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I picked all the cherry tomatos, since we keep getting repeated forecasts for frost, and the plants all have late blight anyway. Over seven pounds of them, mixed reds and yellows, certainly more than I can eat. I wonder if you can make sauce from them??
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* well actually I have four jobs, making things with enameling is one of them. The other three are custom sewing, teaching artisanry, and cleaning houses.

Saturday, October 3, 2009

busy autumn

When you are very tired, but still working, you just might forget that there is a jar full of enamel powder sitting on top of the kiln. The top of the kiln gets very very rather hot, and my storage jars are made of plastic; this is what I found:

Fortunately no enamels were harmed to make this artifact, and the contents of the jar was equally unharmed...
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It seems like October came in with a whoomp "hey, now it is autumn", I've been wearing a few of my new woolly scarves, and wondering about sewing some warm leggings. Acorn Cottage goes from being too warm to being alarmingly cold cool in a flash, and I'm not quite ready for the season. Time to get busy with the sewing machine, and I predict that my new-this-year serger will be getting a good workout in the next few months.
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I'm starting to be able to tell the new hens apart, their combs are each shaped a bit differently: Speckledys is more flat, Sparkelys is a wee bit pointed, and Spot is the smallest hen of all. They are starting to look more mature, and I'm wondering if I may start getting eggs before next spring... That would be great, since store eggs have much less flavor. Still haven't built the new henhouse, I've been working in the studio instead.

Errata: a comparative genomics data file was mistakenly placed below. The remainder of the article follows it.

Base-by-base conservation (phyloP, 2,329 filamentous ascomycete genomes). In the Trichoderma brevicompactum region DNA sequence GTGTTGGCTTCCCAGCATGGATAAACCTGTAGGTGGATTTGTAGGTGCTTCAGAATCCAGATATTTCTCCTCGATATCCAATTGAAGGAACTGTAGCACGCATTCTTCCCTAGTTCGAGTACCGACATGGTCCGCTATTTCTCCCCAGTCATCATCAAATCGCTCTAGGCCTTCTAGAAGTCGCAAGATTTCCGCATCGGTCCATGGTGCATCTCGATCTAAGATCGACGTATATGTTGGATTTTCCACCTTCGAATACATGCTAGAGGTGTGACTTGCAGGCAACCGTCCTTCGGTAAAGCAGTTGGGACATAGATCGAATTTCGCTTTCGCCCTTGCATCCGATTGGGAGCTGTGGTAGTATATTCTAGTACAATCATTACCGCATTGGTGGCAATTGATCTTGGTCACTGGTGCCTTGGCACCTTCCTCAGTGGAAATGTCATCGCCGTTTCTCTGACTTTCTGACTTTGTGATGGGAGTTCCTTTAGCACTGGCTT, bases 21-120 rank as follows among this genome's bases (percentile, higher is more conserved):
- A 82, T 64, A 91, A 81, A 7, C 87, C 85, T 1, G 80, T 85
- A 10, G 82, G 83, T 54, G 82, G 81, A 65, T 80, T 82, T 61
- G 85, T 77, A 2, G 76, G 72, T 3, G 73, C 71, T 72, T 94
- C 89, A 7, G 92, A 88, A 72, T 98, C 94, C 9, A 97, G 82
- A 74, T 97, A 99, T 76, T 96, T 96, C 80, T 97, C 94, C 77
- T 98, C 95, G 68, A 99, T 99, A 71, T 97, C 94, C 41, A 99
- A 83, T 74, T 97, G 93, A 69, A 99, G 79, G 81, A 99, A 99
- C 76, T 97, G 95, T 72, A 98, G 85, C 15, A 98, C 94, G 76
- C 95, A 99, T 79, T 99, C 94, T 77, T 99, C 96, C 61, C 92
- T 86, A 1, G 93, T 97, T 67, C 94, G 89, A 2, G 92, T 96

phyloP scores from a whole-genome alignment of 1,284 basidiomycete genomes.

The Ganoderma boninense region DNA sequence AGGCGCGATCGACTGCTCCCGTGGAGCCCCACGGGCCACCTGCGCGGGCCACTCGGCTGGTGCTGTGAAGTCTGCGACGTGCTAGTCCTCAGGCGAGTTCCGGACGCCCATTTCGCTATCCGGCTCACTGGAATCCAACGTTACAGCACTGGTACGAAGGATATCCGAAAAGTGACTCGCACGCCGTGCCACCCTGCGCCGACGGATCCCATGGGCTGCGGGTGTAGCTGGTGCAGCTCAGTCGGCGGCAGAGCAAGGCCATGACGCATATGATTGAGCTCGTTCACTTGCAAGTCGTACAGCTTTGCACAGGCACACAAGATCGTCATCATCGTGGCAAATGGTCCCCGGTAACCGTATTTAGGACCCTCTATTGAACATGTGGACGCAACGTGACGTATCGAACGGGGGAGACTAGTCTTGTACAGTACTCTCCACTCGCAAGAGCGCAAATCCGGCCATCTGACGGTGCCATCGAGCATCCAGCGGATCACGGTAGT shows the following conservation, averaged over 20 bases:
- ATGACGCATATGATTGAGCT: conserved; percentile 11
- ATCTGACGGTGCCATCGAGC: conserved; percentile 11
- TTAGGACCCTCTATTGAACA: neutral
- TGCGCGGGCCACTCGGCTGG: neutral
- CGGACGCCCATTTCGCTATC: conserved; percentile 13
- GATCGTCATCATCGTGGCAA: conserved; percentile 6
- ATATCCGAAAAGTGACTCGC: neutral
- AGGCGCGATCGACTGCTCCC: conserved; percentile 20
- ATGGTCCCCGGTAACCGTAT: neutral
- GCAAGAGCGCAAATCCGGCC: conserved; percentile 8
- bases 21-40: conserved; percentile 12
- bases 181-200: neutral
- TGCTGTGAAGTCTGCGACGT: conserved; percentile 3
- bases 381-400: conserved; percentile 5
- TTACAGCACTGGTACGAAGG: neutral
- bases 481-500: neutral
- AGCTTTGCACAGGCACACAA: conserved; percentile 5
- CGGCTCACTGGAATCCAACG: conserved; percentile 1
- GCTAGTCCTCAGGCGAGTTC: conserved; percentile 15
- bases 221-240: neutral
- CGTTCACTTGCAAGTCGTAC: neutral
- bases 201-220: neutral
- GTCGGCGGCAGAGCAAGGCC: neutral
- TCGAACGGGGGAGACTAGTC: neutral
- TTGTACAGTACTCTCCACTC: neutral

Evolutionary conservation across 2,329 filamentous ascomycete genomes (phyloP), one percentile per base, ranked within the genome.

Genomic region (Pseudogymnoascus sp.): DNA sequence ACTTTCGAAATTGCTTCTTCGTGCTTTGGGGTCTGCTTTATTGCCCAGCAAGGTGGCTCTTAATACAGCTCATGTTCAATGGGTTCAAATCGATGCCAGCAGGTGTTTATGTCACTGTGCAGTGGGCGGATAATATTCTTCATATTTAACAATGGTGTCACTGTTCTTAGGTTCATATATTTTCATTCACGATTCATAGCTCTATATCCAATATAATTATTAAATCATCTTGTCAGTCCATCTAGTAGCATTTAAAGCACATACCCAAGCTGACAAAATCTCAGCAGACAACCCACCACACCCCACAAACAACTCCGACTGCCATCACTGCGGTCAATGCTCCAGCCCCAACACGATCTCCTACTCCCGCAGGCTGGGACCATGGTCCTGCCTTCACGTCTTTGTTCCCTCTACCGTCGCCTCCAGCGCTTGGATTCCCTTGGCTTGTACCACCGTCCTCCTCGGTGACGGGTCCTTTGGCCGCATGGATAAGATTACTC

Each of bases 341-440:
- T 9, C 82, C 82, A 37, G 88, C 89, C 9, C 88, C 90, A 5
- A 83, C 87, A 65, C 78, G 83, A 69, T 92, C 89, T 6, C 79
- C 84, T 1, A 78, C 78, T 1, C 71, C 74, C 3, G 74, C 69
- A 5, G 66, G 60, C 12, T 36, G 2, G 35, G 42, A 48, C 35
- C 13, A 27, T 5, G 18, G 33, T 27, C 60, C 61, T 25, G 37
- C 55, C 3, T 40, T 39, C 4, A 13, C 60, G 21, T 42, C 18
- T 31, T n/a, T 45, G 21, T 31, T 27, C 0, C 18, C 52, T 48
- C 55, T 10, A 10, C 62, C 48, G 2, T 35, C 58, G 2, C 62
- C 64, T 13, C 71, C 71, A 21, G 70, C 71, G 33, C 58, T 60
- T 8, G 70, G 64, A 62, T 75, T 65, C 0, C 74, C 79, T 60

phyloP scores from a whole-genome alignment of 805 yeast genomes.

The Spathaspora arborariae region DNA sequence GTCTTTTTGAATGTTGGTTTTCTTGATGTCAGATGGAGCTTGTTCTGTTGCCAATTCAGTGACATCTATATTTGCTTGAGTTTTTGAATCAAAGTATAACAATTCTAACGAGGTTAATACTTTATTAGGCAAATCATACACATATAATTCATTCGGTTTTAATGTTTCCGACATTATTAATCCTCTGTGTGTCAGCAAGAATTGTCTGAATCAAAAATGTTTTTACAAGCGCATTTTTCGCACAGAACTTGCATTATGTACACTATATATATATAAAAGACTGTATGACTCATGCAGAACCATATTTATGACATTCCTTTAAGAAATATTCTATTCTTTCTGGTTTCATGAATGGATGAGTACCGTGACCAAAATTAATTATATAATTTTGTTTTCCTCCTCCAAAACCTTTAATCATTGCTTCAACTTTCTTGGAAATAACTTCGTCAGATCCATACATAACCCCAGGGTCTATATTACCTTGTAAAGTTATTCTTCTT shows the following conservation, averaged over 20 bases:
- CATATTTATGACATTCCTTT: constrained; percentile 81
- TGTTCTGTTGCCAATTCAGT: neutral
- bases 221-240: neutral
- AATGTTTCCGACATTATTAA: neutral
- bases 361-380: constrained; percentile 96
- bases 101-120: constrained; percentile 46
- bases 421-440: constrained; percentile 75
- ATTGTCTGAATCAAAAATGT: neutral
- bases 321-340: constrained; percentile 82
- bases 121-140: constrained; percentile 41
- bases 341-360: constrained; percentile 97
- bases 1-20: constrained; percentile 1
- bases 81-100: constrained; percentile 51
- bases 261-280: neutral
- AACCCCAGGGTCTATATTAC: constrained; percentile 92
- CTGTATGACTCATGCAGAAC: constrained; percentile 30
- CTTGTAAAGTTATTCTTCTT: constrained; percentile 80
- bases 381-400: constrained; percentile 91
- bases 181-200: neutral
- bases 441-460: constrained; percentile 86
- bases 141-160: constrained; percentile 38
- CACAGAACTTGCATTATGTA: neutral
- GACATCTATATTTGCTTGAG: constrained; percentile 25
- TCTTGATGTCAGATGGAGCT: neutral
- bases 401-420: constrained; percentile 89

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Once I complete the regalia that I am working on, my next priority will be the garden - pull up all the warm weather plants, harvest the remaining tomatoes, dig up the potatos and get ready for the rainy season. I have kale in, and some baby chard, and will be able to add some compost and leaf mold that I brought home earlier in the year. I think there is some worm compost too, and my pet kitchen worms have been busy. I'm going to try to do a "green manure" on the rest of the garden bed space this year. It is time to plant the garlic soon, I was able to find a few heads of "Music", which is the longest keeping garlic that I grew before, so that will be what I plant for next year. Last year I somehow didn't plant garlic, and it has been sorely missed - no tasty garlic scapes in the summer, and no heads of garlic cheerfully waiting to season the winter food. Ah well, I keep learning, next year will be better, and this autumn will be about more canning, I have tomatoes and fruit in the freezer waiting their turn. I prefer to wait till cooler weather makes cooking and warming the kitchen a pleasure to do those chores.
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Back to work, the enamels are calling me